In January 1961, John F. Kennedy was inagurated as the nation’s thirty-fifth president. In February 1961, he signed an executive order for a pilot food stamp program, one based on the model previously used during the Great Depression. During his campaign, Kennedy had spent much time in West Virginia, and according to his speechwriter Ted Sorensen, “was appalled by the pitiful conditions he saw, by the children of poverty, by the families living on surplus lard and corn meal, by the waste of human resources…. He called for better housing and better schools and better food distribution…. He held up a skimpy surplus food package and cited real-life cases of distress.” Kennedy saw people in need and used his power as president to address their crisis.

This week, the House Appropriations Committe released a draft of the 2015 Agriculture Appropriations bill. In it, $27 million is budgeted for a pilot program aimed at reducing child hunger in rural areas. “Sounds innocuous enough,” writes MSNBC’s Ned Resnikoff, “except the $27 million program was actually the committee’s substitute for a White House proposal which would have allocated $30 million to child hunger across urban and rural areas.”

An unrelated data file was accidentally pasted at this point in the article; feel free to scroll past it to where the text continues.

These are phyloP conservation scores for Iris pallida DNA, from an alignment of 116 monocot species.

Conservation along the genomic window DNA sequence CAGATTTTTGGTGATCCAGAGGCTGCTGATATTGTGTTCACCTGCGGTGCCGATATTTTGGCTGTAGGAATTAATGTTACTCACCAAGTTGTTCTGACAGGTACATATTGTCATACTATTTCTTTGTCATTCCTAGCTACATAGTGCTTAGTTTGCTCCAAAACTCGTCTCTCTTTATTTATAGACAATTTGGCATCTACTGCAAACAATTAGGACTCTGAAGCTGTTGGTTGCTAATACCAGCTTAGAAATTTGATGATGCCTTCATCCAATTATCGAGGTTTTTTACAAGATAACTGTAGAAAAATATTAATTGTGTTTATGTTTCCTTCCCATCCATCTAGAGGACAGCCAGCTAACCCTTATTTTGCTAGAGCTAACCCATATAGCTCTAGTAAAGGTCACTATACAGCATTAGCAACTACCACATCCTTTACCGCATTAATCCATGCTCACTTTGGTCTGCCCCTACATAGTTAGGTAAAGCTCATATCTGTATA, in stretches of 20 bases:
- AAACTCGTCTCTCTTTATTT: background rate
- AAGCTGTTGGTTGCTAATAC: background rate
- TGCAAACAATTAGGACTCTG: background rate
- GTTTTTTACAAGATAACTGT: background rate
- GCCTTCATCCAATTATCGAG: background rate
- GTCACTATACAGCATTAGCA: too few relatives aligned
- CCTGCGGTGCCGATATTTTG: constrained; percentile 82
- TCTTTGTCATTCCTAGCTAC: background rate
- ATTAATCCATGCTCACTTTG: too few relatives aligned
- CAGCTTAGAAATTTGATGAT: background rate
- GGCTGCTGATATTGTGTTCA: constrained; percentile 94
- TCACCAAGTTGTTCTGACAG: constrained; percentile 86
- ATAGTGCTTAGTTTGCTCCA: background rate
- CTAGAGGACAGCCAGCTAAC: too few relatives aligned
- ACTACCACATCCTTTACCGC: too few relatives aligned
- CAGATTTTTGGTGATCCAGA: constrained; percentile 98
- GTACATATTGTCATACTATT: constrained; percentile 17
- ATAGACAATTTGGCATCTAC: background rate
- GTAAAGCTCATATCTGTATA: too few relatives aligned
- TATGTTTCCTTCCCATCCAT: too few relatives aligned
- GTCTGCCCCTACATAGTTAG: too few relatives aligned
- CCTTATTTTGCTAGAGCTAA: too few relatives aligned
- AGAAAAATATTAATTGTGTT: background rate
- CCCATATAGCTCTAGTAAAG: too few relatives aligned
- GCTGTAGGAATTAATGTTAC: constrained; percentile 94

Resnikoff goes on to point out that this doesn’t mean children in urban areas will be completely left out of hunger reducing programs, as the “federal government spends hundreds of millions of dollars on the Summer Food Service Program, which provides meals to low-income children when school is not in session and they don’t have access to free or reduced school lunch,” and that there are specific challenges that face rural areas with regards to food insecurity. However, “the House committee’s proposal is likely to help fewer people of color than the White House proposal. And while rural areas may be unique in terms of the challenges they face, they’re not where most of America’s hungry are concentrated.”

They’re also among the whitest. “The Appalachian region,” which is where this money would go,writes Talking Points Memo’s Sahil Kapur, “is also more white (83.5 percent) than the United States overall (63.7 percent), according to the Appalachian Regional Commission—and much more so than urban areas, which have a disproportionately high share of minorities.”